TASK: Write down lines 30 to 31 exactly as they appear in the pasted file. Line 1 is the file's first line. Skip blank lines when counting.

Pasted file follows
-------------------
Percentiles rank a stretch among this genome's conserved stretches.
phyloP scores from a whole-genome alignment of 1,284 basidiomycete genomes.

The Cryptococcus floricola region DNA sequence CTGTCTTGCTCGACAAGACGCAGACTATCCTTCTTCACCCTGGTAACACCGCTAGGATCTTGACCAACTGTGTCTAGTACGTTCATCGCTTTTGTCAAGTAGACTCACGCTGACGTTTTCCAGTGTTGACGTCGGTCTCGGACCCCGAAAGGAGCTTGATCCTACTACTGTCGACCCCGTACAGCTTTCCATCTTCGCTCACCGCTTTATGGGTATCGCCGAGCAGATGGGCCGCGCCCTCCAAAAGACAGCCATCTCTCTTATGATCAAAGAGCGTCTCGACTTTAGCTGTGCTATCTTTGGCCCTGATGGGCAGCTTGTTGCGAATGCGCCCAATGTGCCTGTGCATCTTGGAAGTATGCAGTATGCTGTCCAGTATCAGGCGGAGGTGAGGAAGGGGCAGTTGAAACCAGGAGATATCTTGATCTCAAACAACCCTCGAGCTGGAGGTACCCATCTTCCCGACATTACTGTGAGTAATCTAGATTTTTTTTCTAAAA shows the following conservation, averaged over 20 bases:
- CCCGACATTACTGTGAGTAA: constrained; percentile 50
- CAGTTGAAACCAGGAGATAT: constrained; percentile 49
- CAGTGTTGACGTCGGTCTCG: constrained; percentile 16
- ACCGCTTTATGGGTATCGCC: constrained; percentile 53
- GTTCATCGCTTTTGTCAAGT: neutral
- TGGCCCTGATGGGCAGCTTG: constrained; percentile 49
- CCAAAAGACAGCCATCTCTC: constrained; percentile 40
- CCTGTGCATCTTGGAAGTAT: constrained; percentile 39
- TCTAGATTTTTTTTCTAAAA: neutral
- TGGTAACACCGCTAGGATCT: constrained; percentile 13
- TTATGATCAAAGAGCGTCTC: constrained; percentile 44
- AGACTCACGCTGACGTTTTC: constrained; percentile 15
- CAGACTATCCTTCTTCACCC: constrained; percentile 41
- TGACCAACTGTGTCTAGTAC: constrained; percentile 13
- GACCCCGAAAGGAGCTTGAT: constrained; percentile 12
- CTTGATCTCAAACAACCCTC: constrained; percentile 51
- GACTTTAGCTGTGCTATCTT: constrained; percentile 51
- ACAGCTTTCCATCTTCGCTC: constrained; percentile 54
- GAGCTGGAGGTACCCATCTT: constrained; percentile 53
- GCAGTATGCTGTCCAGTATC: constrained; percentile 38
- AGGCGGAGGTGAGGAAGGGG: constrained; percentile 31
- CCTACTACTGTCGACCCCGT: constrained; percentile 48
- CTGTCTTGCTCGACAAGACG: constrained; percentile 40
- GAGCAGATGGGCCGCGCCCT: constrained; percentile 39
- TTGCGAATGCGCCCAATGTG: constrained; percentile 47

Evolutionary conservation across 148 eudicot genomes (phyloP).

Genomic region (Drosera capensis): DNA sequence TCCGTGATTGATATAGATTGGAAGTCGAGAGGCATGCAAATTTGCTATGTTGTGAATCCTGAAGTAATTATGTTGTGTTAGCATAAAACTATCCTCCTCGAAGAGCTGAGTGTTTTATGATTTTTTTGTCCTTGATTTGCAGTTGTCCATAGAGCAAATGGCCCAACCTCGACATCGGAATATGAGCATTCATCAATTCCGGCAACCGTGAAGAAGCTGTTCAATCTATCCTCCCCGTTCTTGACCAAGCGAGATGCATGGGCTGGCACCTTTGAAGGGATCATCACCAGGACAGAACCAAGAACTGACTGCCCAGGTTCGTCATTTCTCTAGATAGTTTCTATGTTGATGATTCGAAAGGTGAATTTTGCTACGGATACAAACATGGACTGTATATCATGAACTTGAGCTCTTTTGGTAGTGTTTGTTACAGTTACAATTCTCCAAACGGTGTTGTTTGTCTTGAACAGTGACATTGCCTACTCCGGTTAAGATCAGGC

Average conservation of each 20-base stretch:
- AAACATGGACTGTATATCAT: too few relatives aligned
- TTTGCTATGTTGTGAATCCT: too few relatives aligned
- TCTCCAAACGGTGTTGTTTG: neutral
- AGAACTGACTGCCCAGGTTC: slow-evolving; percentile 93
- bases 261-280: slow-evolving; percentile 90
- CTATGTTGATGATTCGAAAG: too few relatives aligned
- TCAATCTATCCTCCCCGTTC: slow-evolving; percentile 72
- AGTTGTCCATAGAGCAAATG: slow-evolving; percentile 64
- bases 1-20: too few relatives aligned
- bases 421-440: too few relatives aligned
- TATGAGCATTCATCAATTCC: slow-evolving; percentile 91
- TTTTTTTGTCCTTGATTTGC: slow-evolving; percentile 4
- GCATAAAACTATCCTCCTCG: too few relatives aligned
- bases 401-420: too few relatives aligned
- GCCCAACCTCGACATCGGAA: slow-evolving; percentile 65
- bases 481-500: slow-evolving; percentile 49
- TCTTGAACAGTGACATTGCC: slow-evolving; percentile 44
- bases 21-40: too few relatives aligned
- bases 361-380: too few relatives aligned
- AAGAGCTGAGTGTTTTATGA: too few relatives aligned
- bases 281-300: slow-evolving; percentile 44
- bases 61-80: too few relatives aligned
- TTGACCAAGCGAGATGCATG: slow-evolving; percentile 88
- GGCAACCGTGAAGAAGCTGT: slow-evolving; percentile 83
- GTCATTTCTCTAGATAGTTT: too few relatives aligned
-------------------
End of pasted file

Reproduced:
Genomic region (Drosera capensis): DNA sequence TCCGTGATTGATATAGATTGGAAGTCGAGAGGCATGCAAATTTGCTATGTTGTGAATCCTGAAGTAATTATGTTGTGTTAGCATAAAACTATCCTCCTCGAAGAGCTGAGTGTTTTATGATTTTTTTGTCCTTGATTTGCAGTTGTCCATAGAGCAAATGGCCCAACCTCGACATCGGAATATGAGCATTCATCAATTCCGGCAACCGTGAAGAAGCTGTTCAATCTATCCTCCCCGTTCTTGACCAAGCGAGATGCATGGGCTGGCACCTTTGAAGGGATCATCACCAGGACAGAACCAAGAACTGACTGCCCAGGTTCGTCATTTCTCTAGATAGTTTCTATGTTGATGATTCGAAAGGTGAATTTTGCTACGGATACAAACATGGACTGTATATCATGAACTTGAGCTCTTTTGGTAGTGTTTGTTACAGTTACAATTCTCCAAACGGTGTTGTTTGTCTTGAACAGTGACATTGCCTACTCCGGTTAAGATCAGGC

Average conservation of each 20-base stretch: